“Magic,” my daughter whispered, gazing wistfully at the moonlit sea. “I knew fairy dust was real!”
Her older sister shoved her bare feet deeper into the day’s sand castle, readying to provide the scientific explanation for the sparkling water. With a gentle but quick hand on her shoulder, she caught my look. Don’t interrupt this moment of wonder, my eyes implored. Let her be.
And so that is why the three of us, dressed in breezy linen blouses and sarongs on a warm evening, leaned back on damp towels on the inner curve of a long, palm-tree lined beach in Tamarindo, Costa Rica: to catch the next sighting of fairies scattering twinkling dust across the ocean waves, gently lapping at the shore.
Stepping off the plane yesterday was falling into a warm bread oven baking wavy green grasses and umbrella-shaped Guanacaste trees. Heaven.
The girls and I had been guided to a long customs queue where one or, occasionally, two “Tico” immigration officials languorously processed our arrivals – a test of patience after two flights and rumbling stomachs. A stamp and a genuine bienvenidas about an hour later, we wound our way to the waiting baggage and tasted the smoky heat as we burst through automated doors and into an abrupt cacophony of Spanish and diesel fumes and bustling crowds. Gesturing arms scurried around us, darting-eyed taxi drivers clutched name placards, and entire families held silver balloons and even a cake, hollering excitedly “hay esta!” or “donde, donde?” Somehow spying our name, we made our way to our driver – pre-arranged through the girls’ Costa Rican Spanish school – and thankfully stepped out of the milling crowd and fell into an air-conditioned van with plush purple velvet walls and red velour seats. My girls turned to say: paraiso.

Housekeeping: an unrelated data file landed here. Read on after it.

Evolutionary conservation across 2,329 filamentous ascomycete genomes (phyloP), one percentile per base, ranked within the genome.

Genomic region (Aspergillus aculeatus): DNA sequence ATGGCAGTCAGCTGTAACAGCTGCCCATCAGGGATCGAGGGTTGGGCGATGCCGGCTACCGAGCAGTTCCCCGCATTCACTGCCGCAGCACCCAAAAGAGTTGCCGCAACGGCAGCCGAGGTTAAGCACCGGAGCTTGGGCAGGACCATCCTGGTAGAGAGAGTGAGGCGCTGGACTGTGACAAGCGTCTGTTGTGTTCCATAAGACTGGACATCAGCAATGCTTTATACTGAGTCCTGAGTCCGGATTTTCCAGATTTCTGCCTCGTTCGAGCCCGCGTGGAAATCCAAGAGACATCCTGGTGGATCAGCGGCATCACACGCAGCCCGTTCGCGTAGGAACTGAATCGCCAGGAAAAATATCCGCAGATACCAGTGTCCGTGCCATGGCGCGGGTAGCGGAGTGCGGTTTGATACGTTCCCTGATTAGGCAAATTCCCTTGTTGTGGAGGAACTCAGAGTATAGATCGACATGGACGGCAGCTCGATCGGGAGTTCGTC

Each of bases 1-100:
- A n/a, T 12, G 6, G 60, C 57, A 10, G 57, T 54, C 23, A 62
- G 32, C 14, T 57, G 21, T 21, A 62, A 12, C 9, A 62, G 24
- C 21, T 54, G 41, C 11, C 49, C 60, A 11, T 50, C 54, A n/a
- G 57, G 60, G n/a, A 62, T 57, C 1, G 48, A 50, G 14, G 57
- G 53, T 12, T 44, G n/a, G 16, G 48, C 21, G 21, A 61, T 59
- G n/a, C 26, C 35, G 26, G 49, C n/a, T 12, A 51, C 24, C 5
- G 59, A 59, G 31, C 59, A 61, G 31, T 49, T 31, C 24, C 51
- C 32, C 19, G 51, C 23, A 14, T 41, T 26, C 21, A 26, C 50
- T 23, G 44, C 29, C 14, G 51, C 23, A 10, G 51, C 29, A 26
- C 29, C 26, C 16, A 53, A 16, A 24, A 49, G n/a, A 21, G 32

In quieting darkness, the van whipped through narrow exit roads and onto a two-lane paved highway buttressed by thin forests of bean pole trees, acres of wild grasses, and occasional monkeys leaping from one branch to the next, which brought a round of giggles from the girls. My nose picked up the salty air emanating from the Pacific, a mere 15 miles away until we veered south for the one-hour drive to Tamarindo Beach, an international low key hang-out town full of expats pursuing dreams of beach life, and locals carving out an existence around tourism.
Our destination was Villas Macondo, a typical Latin American-style of basic lodging consisting of mustard yellow one- and two-bedroom casitas and more humble single rooms all surrounding a bean shaped pool, plenty of lounge chairs, and swaying towering palms. Pulling up to the main gate on a dirt road, a night watchman/receptionist welcomed our motley crew. He showed us our two-bedroom casita, which included a living area, two bathrooms, and plenty of ants scoping out the kitchen. Grumpy, tired, and suddenly convinced bugs were about to wreck this vacation, the girls struggled upstairs and tumbled into bed, soothed by tales of anteaters and promises of ice cream tomorrow. Outside, the palm branches rustled insistently on the screen of my open window, echoed by the deep-throated cry of the howler monkeys leaping from one leafy tree to another, inviting us to play.
Sure enough, as we looked for unicorns in the stars while fairies spread their magic on the warm ocean, the play had already begun.